I have just finished the brilliant "Beirut fragments' by Jean Said Makdisi, which is a war memoir published in 1990 by Persea books.... Just as fresh, crisy, haunting, witty and brutal as the day it was published, the book zigs and zags through a war torn Beirut in all of its nightmarish scenes and glories, depicts the ferocious will to live that emanates from the surrounding cadavres. It is a shame that I have put the book away for so long, because every weekend, as I go up to our village house, I go to the upper floor pick a few books from the 800+ library and get them down to read them, and this one has been staying put for so long.
Maybe, just maybe, because as soon as I picked it up, I knew that Makdisi has managed what I could not have done. She had a book in her whereas I didn't. One of the most disillisioning moments of my life was where I came to terms with the fact that I had no book to produce. This will sound odd to those who know me as a writer (And a published writer at that). But you see, I recognize the fact that - in terms of lengthy narratives - I basically suck!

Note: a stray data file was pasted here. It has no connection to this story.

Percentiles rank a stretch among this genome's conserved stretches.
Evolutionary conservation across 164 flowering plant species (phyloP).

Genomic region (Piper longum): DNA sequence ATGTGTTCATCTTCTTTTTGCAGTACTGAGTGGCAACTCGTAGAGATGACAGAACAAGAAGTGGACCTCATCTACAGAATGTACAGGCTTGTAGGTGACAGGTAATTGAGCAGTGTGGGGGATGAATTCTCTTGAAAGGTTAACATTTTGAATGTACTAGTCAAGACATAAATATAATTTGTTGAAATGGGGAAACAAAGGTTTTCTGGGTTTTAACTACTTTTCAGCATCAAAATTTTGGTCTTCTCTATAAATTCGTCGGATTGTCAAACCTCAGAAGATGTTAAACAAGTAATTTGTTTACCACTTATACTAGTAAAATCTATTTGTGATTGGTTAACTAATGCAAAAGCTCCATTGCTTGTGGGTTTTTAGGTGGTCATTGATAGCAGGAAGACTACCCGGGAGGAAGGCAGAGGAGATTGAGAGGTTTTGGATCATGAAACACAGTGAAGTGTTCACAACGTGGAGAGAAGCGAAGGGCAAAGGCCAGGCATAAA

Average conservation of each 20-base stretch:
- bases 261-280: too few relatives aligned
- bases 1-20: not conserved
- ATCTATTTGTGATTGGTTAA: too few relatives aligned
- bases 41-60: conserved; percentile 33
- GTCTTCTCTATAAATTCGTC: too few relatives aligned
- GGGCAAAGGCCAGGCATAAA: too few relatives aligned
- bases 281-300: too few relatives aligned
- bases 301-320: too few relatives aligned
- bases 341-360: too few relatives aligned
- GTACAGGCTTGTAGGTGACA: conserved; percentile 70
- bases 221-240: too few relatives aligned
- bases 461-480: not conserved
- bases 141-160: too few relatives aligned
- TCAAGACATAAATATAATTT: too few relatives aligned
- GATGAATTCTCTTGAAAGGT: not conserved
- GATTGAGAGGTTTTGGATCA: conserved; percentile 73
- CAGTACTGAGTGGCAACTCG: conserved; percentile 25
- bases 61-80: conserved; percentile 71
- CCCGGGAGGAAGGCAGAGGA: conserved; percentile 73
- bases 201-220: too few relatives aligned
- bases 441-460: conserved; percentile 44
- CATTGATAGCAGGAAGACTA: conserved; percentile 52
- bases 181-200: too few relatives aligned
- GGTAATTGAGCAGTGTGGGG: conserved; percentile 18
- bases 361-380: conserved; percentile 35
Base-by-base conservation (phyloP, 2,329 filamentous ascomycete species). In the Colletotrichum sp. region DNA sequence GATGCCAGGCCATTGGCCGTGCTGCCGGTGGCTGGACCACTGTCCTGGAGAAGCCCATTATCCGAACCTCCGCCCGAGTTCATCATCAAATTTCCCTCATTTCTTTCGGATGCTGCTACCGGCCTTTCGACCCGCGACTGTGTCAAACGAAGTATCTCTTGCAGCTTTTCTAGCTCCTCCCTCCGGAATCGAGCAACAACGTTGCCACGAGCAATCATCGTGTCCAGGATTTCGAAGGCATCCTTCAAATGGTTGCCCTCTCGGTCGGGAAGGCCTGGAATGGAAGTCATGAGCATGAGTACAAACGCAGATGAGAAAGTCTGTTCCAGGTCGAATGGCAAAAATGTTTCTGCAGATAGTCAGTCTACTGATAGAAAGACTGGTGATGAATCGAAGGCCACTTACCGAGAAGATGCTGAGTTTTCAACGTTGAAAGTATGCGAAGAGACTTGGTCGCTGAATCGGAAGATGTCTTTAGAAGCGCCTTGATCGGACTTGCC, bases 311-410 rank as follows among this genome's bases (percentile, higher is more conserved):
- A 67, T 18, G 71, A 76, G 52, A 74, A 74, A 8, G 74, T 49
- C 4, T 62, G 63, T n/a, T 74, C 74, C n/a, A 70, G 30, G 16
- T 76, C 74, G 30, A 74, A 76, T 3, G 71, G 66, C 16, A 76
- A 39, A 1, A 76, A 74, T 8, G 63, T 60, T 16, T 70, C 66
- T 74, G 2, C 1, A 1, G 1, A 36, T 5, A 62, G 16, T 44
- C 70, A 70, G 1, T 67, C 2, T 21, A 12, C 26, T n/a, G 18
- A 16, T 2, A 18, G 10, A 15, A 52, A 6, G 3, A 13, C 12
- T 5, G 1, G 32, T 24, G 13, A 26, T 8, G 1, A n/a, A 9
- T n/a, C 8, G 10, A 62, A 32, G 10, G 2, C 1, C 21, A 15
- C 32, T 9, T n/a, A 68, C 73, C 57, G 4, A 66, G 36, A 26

All I am able to produce is either tight-packed condensed articles, or story-telling through poetry, or at best - meager short stories - but a book there isn't. Yet, it my defence, the two other writers who - in my humble opinion - managed to display that spirit of Beirut in words were Makdissi and Rabih Alameddine whose "Koolaids" is truly an incredible journey in the heart of a Beirut which draws it parallels with the AIDS epidemic in the US.
Forget those corny qualifiers of "Chick lit" (Litterature by women) and "Gay litterature", a good book is a damn good book! And these two are incredible to get to know Beirut.
On all accounts, one of my dreams was to write that great post-war novel emanating from the city, but as my own book "Getting the news from poems" and the two above brilliant examples demonstrate, there is simply no way of writing good litterature about Beirut without plunging into the "vignettes" mode. Disconnected web of short things whose sum is more than that of the parts.
When I submitted an early version of Beirut/NTSC - the book, not the blog - to a famous litterary agent, her dry reply was: "This is good, but it doesn't have a beginning, middle or end." I snapped back and said: "I am writing about Beirut, a city that has no beginning, no middle and no end. I should be faithful to my subject matter."
Beirut zigs and zags and the more you try to hold it steady for a clearer image description, the more it fidgets and melts away.